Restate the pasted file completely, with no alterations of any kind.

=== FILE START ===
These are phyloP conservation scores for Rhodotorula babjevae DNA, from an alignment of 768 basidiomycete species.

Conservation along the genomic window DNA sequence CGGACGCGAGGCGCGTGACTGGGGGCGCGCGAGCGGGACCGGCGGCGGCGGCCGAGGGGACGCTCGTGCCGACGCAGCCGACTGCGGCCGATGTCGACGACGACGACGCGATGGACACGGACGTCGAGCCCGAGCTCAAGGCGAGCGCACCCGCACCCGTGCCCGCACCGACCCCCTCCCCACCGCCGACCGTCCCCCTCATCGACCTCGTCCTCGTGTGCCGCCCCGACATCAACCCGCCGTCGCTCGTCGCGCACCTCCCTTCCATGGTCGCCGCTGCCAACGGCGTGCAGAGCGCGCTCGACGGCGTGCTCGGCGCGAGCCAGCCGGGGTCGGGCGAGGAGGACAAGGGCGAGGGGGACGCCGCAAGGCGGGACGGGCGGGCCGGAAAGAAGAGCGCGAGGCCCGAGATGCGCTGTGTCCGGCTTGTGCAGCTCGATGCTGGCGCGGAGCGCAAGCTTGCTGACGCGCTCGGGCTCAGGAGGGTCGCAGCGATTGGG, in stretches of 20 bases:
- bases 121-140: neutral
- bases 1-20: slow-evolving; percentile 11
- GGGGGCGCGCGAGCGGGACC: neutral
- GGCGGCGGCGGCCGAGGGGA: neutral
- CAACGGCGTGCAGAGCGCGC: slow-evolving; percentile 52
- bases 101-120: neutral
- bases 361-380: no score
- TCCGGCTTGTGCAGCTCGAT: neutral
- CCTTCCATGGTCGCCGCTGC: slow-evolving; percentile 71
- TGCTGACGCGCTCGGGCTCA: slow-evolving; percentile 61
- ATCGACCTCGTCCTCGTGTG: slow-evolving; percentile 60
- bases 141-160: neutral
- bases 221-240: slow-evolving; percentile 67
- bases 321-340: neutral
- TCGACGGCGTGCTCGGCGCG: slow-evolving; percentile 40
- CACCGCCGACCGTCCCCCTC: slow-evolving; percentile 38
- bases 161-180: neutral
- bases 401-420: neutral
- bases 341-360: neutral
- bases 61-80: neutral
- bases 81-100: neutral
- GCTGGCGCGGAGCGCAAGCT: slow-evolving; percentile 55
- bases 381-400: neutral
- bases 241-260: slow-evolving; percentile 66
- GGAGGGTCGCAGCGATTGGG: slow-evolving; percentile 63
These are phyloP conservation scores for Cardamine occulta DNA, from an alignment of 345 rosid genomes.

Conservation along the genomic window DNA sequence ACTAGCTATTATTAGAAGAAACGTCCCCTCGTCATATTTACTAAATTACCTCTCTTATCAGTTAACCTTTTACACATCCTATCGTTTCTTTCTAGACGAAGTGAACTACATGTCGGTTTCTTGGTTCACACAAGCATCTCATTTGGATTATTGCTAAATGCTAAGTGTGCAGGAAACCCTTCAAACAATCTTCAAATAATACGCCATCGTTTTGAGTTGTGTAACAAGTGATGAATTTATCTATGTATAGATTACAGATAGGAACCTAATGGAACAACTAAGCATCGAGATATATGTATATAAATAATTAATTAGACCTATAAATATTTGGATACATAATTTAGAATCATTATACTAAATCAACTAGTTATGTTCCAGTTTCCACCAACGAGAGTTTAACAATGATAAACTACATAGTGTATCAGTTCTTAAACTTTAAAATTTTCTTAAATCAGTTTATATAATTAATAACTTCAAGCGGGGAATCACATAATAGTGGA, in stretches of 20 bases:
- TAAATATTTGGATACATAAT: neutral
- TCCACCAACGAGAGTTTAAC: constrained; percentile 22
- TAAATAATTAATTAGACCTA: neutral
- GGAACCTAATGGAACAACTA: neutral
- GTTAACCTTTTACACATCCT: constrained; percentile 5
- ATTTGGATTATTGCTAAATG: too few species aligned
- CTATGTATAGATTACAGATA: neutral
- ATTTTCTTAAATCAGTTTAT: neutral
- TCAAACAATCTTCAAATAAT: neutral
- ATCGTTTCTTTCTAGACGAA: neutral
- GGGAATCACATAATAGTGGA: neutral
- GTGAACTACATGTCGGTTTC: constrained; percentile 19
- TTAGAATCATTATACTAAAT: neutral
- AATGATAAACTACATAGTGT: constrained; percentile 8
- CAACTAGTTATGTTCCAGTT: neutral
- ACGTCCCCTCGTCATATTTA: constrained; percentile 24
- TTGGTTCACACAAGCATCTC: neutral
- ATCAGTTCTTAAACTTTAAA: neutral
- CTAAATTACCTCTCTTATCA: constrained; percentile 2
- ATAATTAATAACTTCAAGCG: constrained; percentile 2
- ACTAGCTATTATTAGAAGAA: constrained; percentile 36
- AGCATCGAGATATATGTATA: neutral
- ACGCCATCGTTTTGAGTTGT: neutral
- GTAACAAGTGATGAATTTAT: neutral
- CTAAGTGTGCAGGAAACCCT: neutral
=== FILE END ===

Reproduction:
These are phyloP conservation scores for Rhodotorula babjevae DNA, from an alignment of 768 basidiomycete species.

Conservation along the genomic window DNA sequence CGGACGCGAGGCGCGTGACTGGGGGCGCGCGAGCGGGACCGGCGGCGGCGGCCGAGGGGACGCTCGTGCCGACGCAGCCGACTGCGGCCGATGTCGACGACGACGACGCGATGGACACGGACGTCGAGCCCGAGCTCAAGGCGAGCGCACCCGCACCCGTGCCCGCACCGACCCCCTCCCCACCGCCGACCGTCCCCCTCATCGACCTCGTCCTCGTGTGCCGCCCCGACATCAACCCGCCGTCGCTCGTCGCGCACCTCCCTTCCATGGTCGCCGCTGCCAACGGCGTGCAGAGCGCGCTCGACGGCGTGCTCGGCGCGAGCCAGCCGGGGTCGGGCGAGGAGGACAAGGGCGAGGGGGACGCCGCAAGGCGGGACGGGCGGGCCGGAAAGAAGAGCGCGAGGCCCGAGATGCGCTGTGTCCGGCTTGTGCAGCTCGATGCTGGCGCGGAGCGCAAGCTTGCTGACGCGCTCGGGCTCAGGAGGGTCGCAGCGATTGGG, in stretches of 20 bases:
- bases 121-140: neutral
- bases 1-20: slow-evolving; percentile 11
- GGGGGCGCGCGAGCGGGACC: neutral
- GGCGGCGGCGGCCGAGGGGA: neutral
- CAACGGCGTGCAGAGCGCGC: slow-evolving; percentile 52
- bases 101-120: neutral
- bases 361-380: no score
- TCCGGCTTGTGCAGCTCGAT: neutral
- CCTTCCATGGTCGCCGCTGC: slow-evolving; percentile 71
- TGCTGACGCGCTCGGGCTCA: slow-evolving; percentile 61
- ATCGACCTCGTCCTCGTGTG: slow-evolving; percentile 60
- bases 141-160: neutral
- bases 221-240: slow-evolving; percentile 67
- bases 321-340: neutral
- TCGACGGCGTGCTCGGCGCG: slow-evolving; percentile 40
- CACCGCCGACCGTCCCCCTC: slow-evolving; percentile 38
- bases 161-180: neutral
- bases 401-420: neutral
- bases 341-360: neutral
- bases 61-80: neutral
- bases 81-100: neutral
- GCTGGCGCGGAGCGCAAGCT: slow-evolving; percentile 55
- bases 381-400: neutral
- bases 241-260: slow-evolving; percentile 66
- GGAGGGTCGCAGCGATTGGG: slow-evolving; percentile 63
These are phyloP conservation scores for Cardamine occulta DNA, from an alignment of 345 rosid genomes.

Conservation along the genomic window DNA sequence ACTAGCTATTATTAGAAGAAACGTCCCCTCGTCATATTTACTAAATTACCTCTCTTATCAGTTAACCTTTTACACATCCTATCGTTTCTTTCTAGACGAAGTGAACTACATGTCGGTTTCTTGGTTCACACAAGCATCTCATTTGGATTATTGCTAAATGCTAAGTGTGCAGGAAACCCTTCAAACAATCTTCAAATAATACGCCATCGTTTTGAGTTGTGTAACAAGTGATGAATTTATCTATGTATAGATTACAGATAGGAACCTAATGGAACAACTAAGCATCGAGATATATGTATATAAATAATTAATTAGACCTATAAATATTTGGATACATAATTTAGAATCATTATACTAAATCAACTAGTTATGTTCCAGTTTCCACCAACGAGAGTTTAACAATGATAAACTACATAGTGTATCAGTTCTTAAACTTTAAAATTTTCTTAAATCAGTTTATATAATTAATAACTTCAAGCGGGGAATCACATAATAGTGGA, in stretches of 20 bases:
- TAAATATTTGGATACATAAT: neutral
- TCCACCAACGAGAGTTTAAC: constrained; percentile 22
- TAAATAATTAATTAGACCTA: neutral
- GGAACCTAATGGAACAACTA: neutral
- GTTAACCTTTTACACATCCT: constrained; percentile 5
- ATTTGGATTATTGCTAAATG: too few species aligned
- CTATGTATAGATTACAGATA: neutral
- ATTTTCTTAAATCAGTTTAT: neutral
- TCAAACAATCTTCAAATAAT: neutral
- ATCGTTTCTTTCTAGACGAA: neutral
- GGGAATCACATAATAGTGGA: neutral
- GTGAACTACATGTCGGTTTC: constrained; percentile 19
- TTAGAATCATTATACTAAAT: neutral
- AATGATAAACTACATAGTGT: constrained; percentile 8
- CAACTAGTTATGTTCCAGTT: neutral
- ACGTCCCCTCGTCATATTTA: constrained; percentile 24
- TTGGTTCACACAAGCATCTC: neutral
- ATCAGTTCTTAAACTTTAAA: neutral
- CTAAATTACCTCTCTTATCA: constrained; percentile 2
- ATAATTAATAACTTCAAGCG: constrained; percentile 2
- ACTAGCTATTATTAGAAGAA: constrained; percentile 36
- AGCATCGAGATATATGTATA: neutral
- ACGCCATCGTTTTGAGTTGT: neutral
- GTAACAAGTGATGAATTTAT: neutral
- CTAAGTGTGCAGGAAACCCT: neutral